When it comes to dreaded treatments at the dental office, most fearful patients rank root canals at the top of their list. Much of the fear associated with root canal therapy, however, is likely due to misconceptions. Let's consider some of the most persistent myths regarding root canal therapy:
I'll definitely know if I need a root canal. Most patients mistakenly assume that if they're not in severe pain, they certainly don't need root canal therapy. It's true that tooth pain sometimes indicates the need for a root canal, but that's not always the case. In fact, some patients who need a root canal have no pain at all because the nerve in the affected tooth has died. Yet the tooth still needs treatment, as a dead tooth in the mouth can lead to infection.
Root canals are painful. In the minds of fearful patients, root canal therapy and pain go hand in hand. In fact, it's often the fear of pain that results in anxious patients avoiding dental treatment for years at a time. Indeed, root canal therapy likely was painful in the past, before modern dental treatments were commonplace. Modern dentistry has come a long way and most patients report that root canal therapy is not painful at all. It’s more like just getting a filling.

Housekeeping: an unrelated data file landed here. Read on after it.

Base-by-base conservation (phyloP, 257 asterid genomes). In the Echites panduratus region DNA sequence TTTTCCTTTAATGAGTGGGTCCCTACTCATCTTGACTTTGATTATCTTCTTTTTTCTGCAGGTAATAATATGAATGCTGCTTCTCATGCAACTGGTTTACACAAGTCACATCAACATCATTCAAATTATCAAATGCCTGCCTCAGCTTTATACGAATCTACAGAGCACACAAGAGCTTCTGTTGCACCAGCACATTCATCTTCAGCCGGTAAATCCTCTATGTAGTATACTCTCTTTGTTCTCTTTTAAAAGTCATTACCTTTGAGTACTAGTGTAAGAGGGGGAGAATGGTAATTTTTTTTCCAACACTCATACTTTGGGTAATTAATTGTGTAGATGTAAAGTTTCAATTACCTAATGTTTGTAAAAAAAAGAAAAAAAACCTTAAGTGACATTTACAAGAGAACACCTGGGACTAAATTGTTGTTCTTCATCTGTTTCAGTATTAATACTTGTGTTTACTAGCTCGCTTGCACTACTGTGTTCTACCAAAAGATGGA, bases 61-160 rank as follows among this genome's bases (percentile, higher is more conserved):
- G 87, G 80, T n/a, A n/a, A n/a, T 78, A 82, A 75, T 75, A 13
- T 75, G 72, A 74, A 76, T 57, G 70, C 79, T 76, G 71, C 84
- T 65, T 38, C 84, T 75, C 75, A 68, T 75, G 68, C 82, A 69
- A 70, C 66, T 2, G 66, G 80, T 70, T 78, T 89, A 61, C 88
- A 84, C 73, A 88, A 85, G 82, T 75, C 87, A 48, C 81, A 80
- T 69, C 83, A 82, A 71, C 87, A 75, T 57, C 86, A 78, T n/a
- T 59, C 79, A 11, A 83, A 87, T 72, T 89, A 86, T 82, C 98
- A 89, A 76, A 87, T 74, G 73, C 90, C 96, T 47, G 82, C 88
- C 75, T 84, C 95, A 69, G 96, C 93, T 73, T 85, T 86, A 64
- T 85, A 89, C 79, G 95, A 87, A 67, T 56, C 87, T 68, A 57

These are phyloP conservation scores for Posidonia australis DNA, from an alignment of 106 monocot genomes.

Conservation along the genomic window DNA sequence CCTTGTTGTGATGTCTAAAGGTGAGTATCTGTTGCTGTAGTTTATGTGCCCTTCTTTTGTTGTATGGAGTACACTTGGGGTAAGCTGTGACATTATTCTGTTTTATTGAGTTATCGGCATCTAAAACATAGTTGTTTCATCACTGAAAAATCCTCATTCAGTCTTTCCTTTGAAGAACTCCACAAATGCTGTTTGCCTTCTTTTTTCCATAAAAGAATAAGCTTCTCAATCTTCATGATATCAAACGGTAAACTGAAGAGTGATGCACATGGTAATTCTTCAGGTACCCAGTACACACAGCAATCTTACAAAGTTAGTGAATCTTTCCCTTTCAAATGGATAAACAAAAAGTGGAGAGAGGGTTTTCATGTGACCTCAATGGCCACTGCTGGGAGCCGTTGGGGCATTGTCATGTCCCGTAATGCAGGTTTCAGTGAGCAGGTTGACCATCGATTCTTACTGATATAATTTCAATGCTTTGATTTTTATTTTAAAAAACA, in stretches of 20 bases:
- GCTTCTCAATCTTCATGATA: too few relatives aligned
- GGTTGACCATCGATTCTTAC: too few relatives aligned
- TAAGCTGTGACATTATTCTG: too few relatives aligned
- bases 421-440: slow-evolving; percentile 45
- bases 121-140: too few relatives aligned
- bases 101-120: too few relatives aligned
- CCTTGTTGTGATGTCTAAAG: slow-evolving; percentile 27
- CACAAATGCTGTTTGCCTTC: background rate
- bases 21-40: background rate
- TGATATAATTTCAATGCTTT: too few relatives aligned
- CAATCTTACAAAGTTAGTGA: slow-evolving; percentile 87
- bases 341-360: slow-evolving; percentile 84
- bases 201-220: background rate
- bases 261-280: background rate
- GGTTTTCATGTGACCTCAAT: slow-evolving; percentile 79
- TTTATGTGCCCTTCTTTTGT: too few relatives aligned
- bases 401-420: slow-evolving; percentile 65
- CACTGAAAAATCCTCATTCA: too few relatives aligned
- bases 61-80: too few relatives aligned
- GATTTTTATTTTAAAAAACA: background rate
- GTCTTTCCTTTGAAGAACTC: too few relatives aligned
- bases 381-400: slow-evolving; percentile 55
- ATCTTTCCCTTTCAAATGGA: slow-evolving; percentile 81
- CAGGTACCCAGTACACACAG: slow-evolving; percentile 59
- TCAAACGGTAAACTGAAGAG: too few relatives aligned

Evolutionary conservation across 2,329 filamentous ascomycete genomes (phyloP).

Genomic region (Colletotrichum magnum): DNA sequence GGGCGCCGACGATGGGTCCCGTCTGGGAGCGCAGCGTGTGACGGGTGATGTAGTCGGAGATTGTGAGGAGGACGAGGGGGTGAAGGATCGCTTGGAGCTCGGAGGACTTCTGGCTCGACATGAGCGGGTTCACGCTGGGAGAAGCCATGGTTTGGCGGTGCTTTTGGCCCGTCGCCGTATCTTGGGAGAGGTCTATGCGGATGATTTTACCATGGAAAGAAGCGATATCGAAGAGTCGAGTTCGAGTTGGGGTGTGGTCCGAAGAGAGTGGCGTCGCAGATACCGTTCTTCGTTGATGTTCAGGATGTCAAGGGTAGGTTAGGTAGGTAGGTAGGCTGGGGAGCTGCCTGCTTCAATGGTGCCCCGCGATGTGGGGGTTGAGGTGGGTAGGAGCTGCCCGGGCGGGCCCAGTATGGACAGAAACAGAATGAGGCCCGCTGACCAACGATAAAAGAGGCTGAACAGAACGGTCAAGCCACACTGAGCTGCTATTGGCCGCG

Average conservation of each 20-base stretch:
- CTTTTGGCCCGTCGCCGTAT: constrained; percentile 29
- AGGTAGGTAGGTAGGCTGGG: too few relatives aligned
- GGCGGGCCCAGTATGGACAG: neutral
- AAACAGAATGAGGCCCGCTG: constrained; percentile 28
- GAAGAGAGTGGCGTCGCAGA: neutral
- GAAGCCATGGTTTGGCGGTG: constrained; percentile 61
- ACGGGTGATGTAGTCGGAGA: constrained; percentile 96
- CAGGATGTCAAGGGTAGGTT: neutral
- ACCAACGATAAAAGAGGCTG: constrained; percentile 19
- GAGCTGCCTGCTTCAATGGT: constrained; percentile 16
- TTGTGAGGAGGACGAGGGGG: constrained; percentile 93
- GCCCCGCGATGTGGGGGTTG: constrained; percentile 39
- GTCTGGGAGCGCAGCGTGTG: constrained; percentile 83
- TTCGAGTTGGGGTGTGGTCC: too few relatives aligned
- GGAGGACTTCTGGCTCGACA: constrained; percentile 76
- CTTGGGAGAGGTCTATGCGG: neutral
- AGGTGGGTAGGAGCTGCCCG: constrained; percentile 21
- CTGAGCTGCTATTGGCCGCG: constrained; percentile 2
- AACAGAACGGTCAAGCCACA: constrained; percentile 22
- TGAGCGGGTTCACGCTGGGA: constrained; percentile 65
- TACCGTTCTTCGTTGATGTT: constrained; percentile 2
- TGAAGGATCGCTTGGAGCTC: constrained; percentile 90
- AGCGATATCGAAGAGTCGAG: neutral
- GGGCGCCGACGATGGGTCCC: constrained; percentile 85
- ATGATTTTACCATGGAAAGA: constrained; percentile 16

Root canal treatment isn't a long-term fix. Some patients avoid root canal therapy, reasoning that it's just a temporary fix that will need to be addressed again down the road. However, dentists consider root canal treatment a long-term restorative solution. Of course, no dental restoration lasts forever, but if the patient practices good oral hygiene, the benefits of root canal therapy can save a tooth for many years.
Extraction is a better choice. If the tooth is severely damaged anyway, isn't extraction a better option than restoration? Yes, sometimes extraction of a tooth and replacement with a dental implant is an alternative. Every situation is different and the options should be discussed with your dentist. Extraction of a tooth without replacement can result in bone loss and shifting of the bite. Even with the advent of alternatives such as dental implants, root canal treatment to save a tooth is still often the best alternative.